The Baha'i Faith offers a variety goals, values, requirements, and prohibitions that influence and direct the behavior of followers. Baha'u'llah himself, a Manifestation of God whose word is considered infallible, dictated prohibitions against the following things related to the formation of a priesthood and various priest-like actions:
PriesthoodThe Baha'i Faith has no priests. While a particular person may lead Baha'i gatherings or be respected as religiously knowledgeable, they hold no official position in the religion and weild no official authority over their community.
The only infallible sources within the Baha'i Faith are Baha'u'llah, Abdu'l-Baha, Shoghi Effendi, and the Universal House of Justice. Beyond their writings, individual Baha'is are expected to seek out their own interpretations and understanding of religion. Thus, preists are unnecessary and even contrary to the Baha'i message.
This prohibition was influenced at least in part by the experiences of the Bab and Baha'u'llah with local Islamic leaders who objected to the injection of new religious teachings in the area. Islamic clerics pushed (and continue to still push in places like Iran) for Baha'is to be persecuted as heretics.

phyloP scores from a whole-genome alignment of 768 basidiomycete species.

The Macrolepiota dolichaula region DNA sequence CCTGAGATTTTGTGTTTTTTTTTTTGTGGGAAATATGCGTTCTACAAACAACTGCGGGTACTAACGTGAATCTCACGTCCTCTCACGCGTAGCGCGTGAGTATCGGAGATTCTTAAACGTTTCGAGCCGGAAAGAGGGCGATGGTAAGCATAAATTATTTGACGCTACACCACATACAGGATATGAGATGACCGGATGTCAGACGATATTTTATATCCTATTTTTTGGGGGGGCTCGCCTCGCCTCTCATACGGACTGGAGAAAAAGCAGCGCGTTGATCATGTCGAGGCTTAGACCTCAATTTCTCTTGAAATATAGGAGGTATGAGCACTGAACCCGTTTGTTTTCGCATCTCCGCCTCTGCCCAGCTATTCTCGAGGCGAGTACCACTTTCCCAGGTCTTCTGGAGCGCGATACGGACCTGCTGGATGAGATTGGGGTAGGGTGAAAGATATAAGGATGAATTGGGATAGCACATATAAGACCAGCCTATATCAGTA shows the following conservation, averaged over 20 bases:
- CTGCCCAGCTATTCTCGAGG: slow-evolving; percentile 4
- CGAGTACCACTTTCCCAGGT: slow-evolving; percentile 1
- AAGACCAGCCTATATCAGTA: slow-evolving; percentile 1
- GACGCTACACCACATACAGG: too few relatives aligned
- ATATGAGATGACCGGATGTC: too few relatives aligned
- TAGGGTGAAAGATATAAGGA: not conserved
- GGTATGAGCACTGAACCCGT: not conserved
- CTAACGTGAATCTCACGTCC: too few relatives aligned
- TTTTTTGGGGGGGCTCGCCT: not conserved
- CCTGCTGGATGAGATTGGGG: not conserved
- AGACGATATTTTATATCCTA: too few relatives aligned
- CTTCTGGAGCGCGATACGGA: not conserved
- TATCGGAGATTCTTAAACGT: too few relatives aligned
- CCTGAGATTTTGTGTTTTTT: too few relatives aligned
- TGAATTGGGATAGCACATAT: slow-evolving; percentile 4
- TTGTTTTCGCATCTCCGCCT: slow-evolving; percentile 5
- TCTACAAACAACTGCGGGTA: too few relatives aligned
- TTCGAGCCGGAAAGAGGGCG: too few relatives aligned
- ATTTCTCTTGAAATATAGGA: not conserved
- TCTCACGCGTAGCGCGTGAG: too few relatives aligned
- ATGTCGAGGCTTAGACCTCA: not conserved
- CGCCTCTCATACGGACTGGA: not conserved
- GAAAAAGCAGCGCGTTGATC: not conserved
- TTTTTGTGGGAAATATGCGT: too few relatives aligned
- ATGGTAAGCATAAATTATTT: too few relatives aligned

Read more: Baha'i and Babi Roots in Shi'a Islam
Read more: Baha'i Persecution in Iran
Asceticism And MonasticismWhile Baha'is consider material desires to be hurdles to spiritual development, they are forbidden from withdrawing from the world. Service to humanity is a primary goal of the Baha'is. As such, they need to remain engaged with the world, understanding the concerns of their fellow man, providing for the less fortunate, and fostering goodwill.
Confession of SinsThe confession of sins to another mortal in the hopes of divine forgiveness implies that others are better able to act as an intermediary between yourself and God.
"To none is it permitted to seek absolution from another soul; let repentance be between yourselves and God." (Baha'u'llah, The Kitab-i-Aqdas)
Kissing of HandsThis gesture would be familiar to Baha'u'llah as a gesture primarily used toward religious leaders, which Baha'is distance themselves from.